Over the years, agent-based models have been developed that combine cell division and reinforced random walks of cells on a regular lattice, reaction-diffusion equations for nutrients and growth factors; and ordinary differential equations for the subcellular networks regulating the cell cycle. When linked to a vascular layer, this multiple scale model framework has been applied to tumour growth and therapy. Here, we report on the creation of an agent-based multi-scale environment amalgamating the characteristics of these models within a Virtual Physiological Human (VPH) Exemplar Project. This project enables reuse, integration, expansion and sharing of the model and relevant data. The agent-based and reaction-diffusion parts of the multi-scale model have been implemented and are available for download as part of the latest public release of Chaste (Cancer, Heart and Soft Tissue Environment; http://www.cs.ox.ac.uk/chaste/), part of the VPH Toolkit (http://toolkit.vph-noe.eu/). The environment functionalities are verified against the original models, in addition to extra validation of all aspects of the code. In this work, we present the details of the implementation of the agent-based environment, including the system description, the conceptual model, the development of the simulation model and the processes of verification and validation of the simulation results. We explore the potential use of the environment by presenting exemplar applications of the 'what if' scenarios that can easily be studied in the environment. These examples relate to tumour growth, cellular competition for resources and tumour responses to hypoxia (low oxygen levels). We conclude our work by summarizing the future steps for the expansion of the current system.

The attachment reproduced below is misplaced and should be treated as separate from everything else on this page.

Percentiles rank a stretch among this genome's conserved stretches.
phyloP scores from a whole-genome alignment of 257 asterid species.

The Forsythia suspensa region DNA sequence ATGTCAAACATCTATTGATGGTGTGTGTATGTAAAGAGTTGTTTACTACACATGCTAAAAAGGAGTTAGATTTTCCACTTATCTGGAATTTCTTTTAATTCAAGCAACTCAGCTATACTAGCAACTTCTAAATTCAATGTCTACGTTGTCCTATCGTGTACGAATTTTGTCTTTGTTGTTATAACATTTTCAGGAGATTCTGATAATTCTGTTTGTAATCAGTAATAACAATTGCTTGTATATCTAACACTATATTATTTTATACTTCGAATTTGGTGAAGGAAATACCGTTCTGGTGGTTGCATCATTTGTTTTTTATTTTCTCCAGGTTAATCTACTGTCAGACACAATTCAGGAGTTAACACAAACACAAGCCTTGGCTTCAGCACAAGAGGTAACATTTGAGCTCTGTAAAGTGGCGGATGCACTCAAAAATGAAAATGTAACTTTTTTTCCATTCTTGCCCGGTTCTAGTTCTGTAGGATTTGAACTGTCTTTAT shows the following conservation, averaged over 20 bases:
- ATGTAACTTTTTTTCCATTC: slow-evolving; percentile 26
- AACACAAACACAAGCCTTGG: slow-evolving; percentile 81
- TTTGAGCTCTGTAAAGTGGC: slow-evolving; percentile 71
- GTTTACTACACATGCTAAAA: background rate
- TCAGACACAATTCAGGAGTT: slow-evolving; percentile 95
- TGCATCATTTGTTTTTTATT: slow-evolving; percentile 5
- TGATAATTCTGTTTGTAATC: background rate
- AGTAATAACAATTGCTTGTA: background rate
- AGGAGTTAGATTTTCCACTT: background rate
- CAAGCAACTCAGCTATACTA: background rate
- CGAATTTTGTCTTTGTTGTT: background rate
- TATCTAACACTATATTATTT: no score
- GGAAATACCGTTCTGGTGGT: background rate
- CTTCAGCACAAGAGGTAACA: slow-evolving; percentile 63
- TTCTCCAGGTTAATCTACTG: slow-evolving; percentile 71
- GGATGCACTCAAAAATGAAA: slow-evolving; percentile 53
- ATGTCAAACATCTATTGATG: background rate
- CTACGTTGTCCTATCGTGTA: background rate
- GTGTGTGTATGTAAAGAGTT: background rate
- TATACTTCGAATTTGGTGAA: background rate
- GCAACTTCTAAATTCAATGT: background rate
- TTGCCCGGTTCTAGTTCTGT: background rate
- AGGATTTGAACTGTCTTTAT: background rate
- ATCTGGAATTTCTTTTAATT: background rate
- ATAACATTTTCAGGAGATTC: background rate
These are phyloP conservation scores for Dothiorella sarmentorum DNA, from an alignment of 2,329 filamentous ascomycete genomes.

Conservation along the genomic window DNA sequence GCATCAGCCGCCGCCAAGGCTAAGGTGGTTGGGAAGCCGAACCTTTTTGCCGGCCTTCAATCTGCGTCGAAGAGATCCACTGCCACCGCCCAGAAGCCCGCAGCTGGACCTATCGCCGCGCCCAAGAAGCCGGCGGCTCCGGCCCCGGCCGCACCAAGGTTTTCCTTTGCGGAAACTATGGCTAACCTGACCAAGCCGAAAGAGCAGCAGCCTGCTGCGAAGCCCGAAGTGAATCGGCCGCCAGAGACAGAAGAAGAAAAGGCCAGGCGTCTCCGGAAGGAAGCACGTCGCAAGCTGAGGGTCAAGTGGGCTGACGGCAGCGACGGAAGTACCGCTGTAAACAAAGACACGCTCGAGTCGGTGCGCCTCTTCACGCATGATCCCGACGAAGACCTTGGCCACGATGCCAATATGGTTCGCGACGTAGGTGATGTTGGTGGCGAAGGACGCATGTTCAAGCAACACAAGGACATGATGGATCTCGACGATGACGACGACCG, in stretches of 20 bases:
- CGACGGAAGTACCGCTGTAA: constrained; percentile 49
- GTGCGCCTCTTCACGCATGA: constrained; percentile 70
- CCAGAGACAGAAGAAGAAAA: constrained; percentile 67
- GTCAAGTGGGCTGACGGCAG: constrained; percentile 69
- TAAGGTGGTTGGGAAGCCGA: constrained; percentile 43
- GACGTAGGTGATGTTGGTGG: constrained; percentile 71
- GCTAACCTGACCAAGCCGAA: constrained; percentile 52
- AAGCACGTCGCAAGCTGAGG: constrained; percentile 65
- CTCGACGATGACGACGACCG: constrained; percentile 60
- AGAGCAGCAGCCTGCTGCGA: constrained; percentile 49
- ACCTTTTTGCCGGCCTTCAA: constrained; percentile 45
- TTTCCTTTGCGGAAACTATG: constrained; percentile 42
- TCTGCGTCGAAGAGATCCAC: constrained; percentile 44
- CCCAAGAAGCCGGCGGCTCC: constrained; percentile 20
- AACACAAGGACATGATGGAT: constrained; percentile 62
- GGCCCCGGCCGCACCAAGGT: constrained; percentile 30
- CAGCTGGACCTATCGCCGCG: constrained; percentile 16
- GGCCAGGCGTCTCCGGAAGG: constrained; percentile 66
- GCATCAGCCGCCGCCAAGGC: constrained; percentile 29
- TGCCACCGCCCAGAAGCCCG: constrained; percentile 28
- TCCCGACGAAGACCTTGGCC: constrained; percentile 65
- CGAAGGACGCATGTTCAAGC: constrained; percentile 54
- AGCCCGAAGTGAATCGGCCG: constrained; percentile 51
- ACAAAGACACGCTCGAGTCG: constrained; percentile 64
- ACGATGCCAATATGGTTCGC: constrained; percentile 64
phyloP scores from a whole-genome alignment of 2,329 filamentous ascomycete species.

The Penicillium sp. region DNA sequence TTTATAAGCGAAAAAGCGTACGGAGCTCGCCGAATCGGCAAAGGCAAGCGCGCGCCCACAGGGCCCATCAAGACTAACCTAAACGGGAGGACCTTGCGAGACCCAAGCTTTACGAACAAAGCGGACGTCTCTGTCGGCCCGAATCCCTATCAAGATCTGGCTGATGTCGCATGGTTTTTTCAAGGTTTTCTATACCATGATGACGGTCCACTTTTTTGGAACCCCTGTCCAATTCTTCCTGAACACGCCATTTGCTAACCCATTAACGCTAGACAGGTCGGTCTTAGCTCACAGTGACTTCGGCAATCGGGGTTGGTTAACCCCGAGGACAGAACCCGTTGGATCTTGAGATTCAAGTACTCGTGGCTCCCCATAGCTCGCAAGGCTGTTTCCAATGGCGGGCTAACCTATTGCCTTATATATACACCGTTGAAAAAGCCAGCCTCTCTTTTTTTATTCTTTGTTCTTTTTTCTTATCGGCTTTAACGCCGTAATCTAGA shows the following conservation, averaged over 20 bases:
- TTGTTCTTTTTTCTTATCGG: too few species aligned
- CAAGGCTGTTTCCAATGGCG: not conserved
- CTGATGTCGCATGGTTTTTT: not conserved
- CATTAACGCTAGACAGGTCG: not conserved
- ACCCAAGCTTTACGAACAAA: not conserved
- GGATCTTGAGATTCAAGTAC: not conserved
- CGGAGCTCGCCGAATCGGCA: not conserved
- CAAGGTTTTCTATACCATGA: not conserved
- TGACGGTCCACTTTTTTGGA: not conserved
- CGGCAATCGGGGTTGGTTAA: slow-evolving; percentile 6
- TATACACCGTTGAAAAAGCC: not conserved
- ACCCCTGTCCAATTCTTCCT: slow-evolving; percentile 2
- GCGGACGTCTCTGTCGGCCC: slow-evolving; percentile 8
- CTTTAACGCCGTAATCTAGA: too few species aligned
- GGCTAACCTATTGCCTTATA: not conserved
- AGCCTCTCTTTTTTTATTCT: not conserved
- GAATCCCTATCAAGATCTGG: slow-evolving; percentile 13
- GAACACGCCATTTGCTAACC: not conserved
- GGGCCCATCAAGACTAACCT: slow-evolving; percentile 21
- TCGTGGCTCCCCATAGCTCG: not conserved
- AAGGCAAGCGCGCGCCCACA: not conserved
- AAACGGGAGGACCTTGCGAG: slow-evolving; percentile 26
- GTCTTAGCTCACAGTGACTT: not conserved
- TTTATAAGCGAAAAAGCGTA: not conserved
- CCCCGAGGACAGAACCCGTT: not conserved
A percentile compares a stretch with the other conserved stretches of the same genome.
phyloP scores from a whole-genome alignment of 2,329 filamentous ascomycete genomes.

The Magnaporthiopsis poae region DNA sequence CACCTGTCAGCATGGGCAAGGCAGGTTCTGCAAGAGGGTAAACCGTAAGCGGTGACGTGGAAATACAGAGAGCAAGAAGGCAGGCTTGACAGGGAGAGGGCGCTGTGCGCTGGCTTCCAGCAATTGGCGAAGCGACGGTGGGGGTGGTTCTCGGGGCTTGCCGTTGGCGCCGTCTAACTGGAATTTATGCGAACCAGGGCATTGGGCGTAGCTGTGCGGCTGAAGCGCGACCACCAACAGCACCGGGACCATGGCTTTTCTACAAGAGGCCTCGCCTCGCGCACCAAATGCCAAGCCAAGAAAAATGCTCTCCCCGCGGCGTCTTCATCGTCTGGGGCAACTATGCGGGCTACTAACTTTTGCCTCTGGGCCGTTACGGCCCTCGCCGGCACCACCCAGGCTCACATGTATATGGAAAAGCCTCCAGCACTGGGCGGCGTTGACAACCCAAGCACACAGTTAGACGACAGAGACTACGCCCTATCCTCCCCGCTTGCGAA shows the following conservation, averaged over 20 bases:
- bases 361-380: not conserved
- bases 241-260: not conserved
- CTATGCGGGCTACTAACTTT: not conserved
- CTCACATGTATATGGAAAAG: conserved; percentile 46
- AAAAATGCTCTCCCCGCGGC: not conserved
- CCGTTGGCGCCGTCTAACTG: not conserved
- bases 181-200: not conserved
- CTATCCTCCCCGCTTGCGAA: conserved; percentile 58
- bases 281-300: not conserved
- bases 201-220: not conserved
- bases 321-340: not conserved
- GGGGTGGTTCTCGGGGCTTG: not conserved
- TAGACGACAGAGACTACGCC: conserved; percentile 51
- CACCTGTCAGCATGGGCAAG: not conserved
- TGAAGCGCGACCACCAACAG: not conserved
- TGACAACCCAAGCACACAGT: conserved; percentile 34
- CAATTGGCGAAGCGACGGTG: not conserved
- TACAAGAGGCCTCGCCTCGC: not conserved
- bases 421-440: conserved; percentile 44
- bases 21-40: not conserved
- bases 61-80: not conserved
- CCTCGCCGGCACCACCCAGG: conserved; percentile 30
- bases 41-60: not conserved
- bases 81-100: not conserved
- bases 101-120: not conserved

|Original language||English (US)|
|State||Published - Feb 21 2013|
Bibliographical noteKAUST Repository Item: Exported on 2020-10-01
Acknowledged KAUST grant number(s): KUK-013-04
Acknowledgements: The research leading to these results has received funding from the European Community's Seventh Framework Programme (FP7/2007-2013) under the project 'Virtual Physiological Human Network of Excellence', grant agreement no. 223920. This work was also supported in part by award no. KUK-013-04, made by the King Abdullah University of Science and Technology (KAUST).
This publication acknowledges KAUST support, but has no KAUST affiliated authors.